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Wednesday, 25 April, 2001, 10:00 GMT 11:00 UK
Japan cuts growth estimate
LDP Party President Junichiro Koizumo
Junichiro Koizumo leads his party in a vow to fight on
Japan has revised down its key indicator of economic growth, fuelling fears that the nation is slipping back into recession.

The government admitted that its estimate of gross domestic product in the last three months of the year rose 0.7% rather than 0.8% when compared to the same period the previous year.

Reviving Japan's economy will be a key challenge facing the new leader of the Liberal Democrat party, Junichiro Koizumi who is expected to be voted in as Prime Minister on Thursday.

Japan, the world's second largest economy, began to make a tentative recovery from its eleven-year recession last year.

But the weakening global economic climate, and the US slowdown have squashed hopes of a recovery.

Declining exports

The news comes on the heels of a raft of weaker economic indicators and a series of downgrades of key activity including consumption and exports.

One reason for the downgrade was the fall in exports to the US.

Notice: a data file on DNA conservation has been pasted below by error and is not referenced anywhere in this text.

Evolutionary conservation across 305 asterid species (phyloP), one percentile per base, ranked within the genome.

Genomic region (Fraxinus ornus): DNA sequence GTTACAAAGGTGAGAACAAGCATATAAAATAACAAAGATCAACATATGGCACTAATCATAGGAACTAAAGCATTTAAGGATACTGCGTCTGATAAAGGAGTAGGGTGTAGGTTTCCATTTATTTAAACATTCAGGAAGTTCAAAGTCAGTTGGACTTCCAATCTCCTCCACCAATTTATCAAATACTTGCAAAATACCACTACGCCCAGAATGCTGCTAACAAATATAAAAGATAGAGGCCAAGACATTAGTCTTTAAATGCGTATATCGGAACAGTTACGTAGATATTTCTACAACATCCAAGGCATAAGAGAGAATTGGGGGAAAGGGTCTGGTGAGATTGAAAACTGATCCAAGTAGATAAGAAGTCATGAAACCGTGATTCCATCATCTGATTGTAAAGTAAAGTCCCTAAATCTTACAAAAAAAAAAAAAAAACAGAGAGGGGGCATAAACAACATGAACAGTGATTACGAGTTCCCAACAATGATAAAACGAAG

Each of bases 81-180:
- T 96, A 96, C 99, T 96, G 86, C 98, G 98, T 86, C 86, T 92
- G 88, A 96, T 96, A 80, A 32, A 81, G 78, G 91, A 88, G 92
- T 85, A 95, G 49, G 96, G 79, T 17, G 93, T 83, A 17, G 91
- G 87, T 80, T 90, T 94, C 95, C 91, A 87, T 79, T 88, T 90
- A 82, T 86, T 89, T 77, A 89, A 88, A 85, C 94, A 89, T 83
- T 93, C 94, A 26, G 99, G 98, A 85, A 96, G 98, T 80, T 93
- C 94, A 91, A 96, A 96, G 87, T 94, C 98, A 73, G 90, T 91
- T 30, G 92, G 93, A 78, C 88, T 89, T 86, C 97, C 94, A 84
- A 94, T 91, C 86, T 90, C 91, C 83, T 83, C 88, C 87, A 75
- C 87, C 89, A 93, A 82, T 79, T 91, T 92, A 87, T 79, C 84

Outgoing Economics Minister Taro Aso
Taro Aso: Recession is a real possibility
"The decline in external demand made a larger contribution to the fall in GDP than anything else," said a government official.

Reduced investment in the private sector by firms also led to lower growth.

Economists say it is looking increasingly difficult for Japan to achieve the government's 1.7% growth target for the current financial year.

But the downgrade is unlikely to significantly affect whether Japan meets last year's growth target of 1.2%.

The revision was also widely expected, and only had a limited effect on financial markets.

Radical reforms

Earlier this month, the government admitted for the first time in more than five years that the economy was weakening.

And Taro Aso, the economics minister in the outgoing government, warned that a slide back into recession was a real possibility.

But Mr Koizumi's victory is seen as a victory for radical reforms and clear-cut economic policies.

He says he is prepared to risk short-term economic pain, including higher unemployment, in order to achieve long-term benefits.

See also:

24 Apr 01 | Asia-Pacific
24 Apr 01 | Asia-Pacific
16 Apr 01 | Business
13 Apr 01 | Business
06 Apr 01 | Business
02 Apr 01 | Business
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